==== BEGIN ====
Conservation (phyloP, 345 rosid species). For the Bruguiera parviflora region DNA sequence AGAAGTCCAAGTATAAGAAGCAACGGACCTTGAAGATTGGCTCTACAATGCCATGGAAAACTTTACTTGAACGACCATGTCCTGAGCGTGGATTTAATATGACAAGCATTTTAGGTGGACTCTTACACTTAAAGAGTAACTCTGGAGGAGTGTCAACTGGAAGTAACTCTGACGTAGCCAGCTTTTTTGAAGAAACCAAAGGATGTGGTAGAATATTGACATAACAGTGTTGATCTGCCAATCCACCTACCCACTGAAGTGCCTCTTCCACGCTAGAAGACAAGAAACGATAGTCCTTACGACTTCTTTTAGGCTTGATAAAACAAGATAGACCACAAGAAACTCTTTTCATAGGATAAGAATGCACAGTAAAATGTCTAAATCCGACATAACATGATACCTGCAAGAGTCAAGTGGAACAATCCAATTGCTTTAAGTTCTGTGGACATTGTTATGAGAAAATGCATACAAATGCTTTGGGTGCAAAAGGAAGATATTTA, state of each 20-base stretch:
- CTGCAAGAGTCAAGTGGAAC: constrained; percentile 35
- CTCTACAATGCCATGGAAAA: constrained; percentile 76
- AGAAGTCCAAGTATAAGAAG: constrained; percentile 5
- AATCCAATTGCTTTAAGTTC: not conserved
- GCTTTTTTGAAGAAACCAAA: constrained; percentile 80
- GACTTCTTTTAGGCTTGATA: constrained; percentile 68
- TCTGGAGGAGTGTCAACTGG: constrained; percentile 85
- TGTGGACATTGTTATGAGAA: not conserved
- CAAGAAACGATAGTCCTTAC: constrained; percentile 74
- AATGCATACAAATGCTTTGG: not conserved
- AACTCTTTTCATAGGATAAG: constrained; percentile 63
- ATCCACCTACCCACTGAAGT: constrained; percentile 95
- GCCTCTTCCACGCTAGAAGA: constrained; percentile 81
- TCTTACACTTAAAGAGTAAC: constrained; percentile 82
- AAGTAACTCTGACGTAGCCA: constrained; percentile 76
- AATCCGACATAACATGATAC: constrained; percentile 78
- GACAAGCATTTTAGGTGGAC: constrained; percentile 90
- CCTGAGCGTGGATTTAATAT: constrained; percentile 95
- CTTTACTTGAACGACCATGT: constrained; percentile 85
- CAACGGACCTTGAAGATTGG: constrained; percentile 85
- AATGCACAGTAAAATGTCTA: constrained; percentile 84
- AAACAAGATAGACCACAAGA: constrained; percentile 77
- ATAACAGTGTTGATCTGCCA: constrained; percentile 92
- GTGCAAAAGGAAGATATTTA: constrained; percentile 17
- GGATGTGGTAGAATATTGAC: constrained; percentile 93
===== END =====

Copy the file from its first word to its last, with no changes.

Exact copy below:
Conservation (phyloP, 345 rosid species). For the Bruguiera parviflora region DNA sequence AGAAGTCCAAGTATAAGAAGCAACGGACCTTGAAGATTGGCTCTACAATGCCATGGAAAACTTTACTTGAACGACCATGTCCTGAGCGTGGATTTAATATGACAAGCATTTTAGGTGGACTCTTACACTTAAAGAGTAACTCTGGAGGAGTGTCAACTGGAAGTAACTCTGACGTAGCCAGCTTTTTTGAAGAAACCAAAGGATGTGGTAGAATATTGACATAACAGTGTTGATCTGCCAATCCACCTACCCACTGAAGTGCCTCTTCCACGCTAGAAGACAAGAAACGATAGTCCTTACGACTTCTTTTAGGCTTGATAAAACAAGATAGACCACAAGAAACTCTTTTCATAGGATAAGAATGCACAGTAAAATGTCTAAATCCGACATAACATGATACCTGCAAGAGTCAAGTGGAACAATCCAATTGCTTTAAGTTCTGTGGACATTGTTATGAGAAAATGCATACAAATGCTTTGGGTGCAAAAGGAAGATATTTA, state of each 20-base stretch:
- CTGCAAGAGTCAAGTGGAAC: constrained; percentile 35
- CTCTACAATGCCATGGAAAA: constrained; percentile 76
- AGAAGTCCAAGTATAAGAAG: constrained; percentile 5
- AATCCAATTGCTTTAAGTTC: not conserved
- GCTTTTTTGAAGAAACCAAA: constrained; percentile 80
- GACTTCTTTTAGGCTTGATA: constrained; percentile 68
- TCTGGAGGAGTGTCAACTGG: constrained; percentile 85
- TGTGGACATTGTTATGAGAA: not conserved
- CAAGAAACGATAGTCCTTAC: constrained; percentile 74
- AATGCATACAAATGCTTTGG: not conserved
- AACTCTTTTCATAGGATAAG: constrained; percentile 63
- ATCCACCTACCCACTGAAGT: constrained; percentile 95
- GCCTCTTCCACGCTAGAAGA: constrained; percentile 81
- TCTTACACTTAAAGAGTAAC: constrained; percentile 82
- AAGTAACTCTGACGTAGCCA: constrained; percentile 76
- AATCCGACATAACATGATAC: constrained; percentile 78
- GACAAGCATTTTAGGTGGAC: constrained; percentile 90
- CCTGAGCGTGGATTTAATAT: constrained; percentile 95
- CTTTACTTGAACGACCATGT: constrained; percentile 85
- CAACGGACCTTGAAGATTGG: constrained; percentile 85
- AATGCACAGTAAAATGTCTA: constrained; percentile 84
- AAACAAGATAGACCACAAGA: constrained; percentile 77
- ATAACAGTGTTGATCTGCCA: constrained; percentile 92
- GTGCAAAAGGAAGATATTTA: constrained; percentile 17
- GGATGTGGTAGAATATTGAC: constrained; percentile 93